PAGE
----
“For example, we have a collection of framed oil paintings donated to us by local artists. We also have festive candles, novelty socks and jumpers, accessories and toiletry gift sets, many of which are new in original packaging.”

These treasures come at bargain prices. People can expect to find brand-new, top-quality products as Rachel Walsh Lawlor of NCBI, Castlecomer told us.

“We have a Ted Baker window display with four brand new dresses, all with original tags and pricing. Charity shops offer good quality clothing and items at affordable prices”

Long gone are the days when a charity shop was merely the final resting place for household bric-a-brac.

The modern charity shop is a carefully managed, curated, and merchandised treasure trove. It is a place of wonder to explore and find unique one-off pieces, local craft, and designer brands like Ted Baker, Aynsley, Beleek, plus clothes, jewellery and decorations.

“A charity shop is a store of true serendipity,” said Barry Dempsey of the Jack and Jill Foundation on Friary Street. “That is the act of finding something of value through chance. Jack and Jill has the largest selection of books and records of any shop in

Kilkenny and many designer brands at a fraction of high street prices. We also have a great toy department of the kiddies, young and old.”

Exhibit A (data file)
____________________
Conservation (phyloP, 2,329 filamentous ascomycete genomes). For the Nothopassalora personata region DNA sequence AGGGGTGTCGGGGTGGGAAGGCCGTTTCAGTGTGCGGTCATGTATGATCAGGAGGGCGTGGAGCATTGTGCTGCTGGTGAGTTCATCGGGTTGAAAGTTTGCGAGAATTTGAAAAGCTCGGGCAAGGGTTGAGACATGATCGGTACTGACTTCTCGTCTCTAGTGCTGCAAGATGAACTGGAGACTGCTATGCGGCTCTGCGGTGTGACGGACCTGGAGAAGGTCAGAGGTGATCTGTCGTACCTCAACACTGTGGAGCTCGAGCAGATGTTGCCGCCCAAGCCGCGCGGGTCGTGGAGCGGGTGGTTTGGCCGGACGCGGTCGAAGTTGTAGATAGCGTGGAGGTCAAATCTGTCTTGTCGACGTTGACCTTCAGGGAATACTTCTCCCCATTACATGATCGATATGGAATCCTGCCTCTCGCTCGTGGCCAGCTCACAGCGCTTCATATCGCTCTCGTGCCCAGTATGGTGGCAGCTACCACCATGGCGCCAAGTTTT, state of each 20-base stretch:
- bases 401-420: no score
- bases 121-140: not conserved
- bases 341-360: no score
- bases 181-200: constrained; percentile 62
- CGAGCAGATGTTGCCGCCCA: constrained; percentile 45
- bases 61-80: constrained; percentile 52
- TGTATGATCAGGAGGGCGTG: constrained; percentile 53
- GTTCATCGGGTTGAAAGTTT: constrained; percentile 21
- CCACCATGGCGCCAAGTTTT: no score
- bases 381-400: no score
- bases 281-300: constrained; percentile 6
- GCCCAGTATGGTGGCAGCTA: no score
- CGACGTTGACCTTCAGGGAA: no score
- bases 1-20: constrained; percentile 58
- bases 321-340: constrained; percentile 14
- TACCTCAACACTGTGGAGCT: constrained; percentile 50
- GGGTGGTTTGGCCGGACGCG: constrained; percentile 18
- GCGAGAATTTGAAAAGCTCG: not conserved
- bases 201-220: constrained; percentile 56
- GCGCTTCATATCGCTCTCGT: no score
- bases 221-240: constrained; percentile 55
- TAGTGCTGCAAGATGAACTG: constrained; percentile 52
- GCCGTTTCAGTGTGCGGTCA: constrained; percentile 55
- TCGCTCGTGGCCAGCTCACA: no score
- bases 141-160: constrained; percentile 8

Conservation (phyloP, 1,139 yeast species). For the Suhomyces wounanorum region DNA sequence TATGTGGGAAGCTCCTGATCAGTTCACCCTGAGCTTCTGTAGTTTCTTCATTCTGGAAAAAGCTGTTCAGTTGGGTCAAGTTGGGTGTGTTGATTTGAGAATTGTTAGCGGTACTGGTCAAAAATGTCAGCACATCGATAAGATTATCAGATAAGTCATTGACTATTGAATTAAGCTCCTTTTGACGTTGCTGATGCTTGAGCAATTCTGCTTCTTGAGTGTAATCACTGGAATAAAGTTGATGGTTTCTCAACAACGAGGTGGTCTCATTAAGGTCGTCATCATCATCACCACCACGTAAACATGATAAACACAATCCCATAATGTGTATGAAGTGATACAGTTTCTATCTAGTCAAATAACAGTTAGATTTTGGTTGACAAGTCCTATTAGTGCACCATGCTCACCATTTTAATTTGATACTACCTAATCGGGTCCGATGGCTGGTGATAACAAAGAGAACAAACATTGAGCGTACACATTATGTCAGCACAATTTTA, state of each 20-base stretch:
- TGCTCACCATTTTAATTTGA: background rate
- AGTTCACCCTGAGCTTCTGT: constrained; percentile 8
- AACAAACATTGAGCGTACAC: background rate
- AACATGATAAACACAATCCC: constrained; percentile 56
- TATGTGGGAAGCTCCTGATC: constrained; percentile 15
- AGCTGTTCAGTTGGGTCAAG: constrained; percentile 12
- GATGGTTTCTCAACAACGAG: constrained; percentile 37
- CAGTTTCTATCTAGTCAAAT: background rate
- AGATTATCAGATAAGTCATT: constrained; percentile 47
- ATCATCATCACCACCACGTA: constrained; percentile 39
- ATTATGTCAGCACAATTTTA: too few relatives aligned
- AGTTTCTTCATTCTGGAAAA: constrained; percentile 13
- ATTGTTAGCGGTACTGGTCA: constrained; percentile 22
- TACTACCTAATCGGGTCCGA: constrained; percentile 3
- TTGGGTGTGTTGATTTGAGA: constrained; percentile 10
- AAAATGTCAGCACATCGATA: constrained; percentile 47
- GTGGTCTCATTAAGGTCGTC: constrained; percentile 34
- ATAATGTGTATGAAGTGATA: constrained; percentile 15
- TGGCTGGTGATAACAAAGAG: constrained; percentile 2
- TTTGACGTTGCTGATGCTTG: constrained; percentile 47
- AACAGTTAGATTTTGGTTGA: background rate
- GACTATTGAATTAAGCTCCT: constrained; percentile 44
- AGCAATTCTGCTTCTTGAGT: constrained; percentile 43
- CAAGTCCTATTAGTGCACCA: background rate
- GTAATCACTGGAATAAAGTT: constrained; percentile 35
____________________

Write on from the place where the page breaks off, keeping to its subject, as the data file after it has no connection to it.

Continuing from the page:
Lockdown was extremely difficult for the charity sector who rely on the generosity of their local community to raise funds.

The charities reported ‘very negative’ effects of the lockdown for the work they do, calling it a ‘huge blow’ to the operation with fundraising ‘at an all-time low’. Income was cut from shop revenue, donations, church gate collections and flag days. The loss of revenue will inevitably have a knock-on effect on what the organisations can offer the families they support in the coming months.

The Knitted Together 2 project was funded by Creative Ireland as part of its Age-Friendly Initiatives, the Design and Crafts Council of Ireland (DCCI) as part of the Governments ‘Keep Well’ campaign and is supported by Age-Friendly and Healthy Ireland Kilkenny programmes.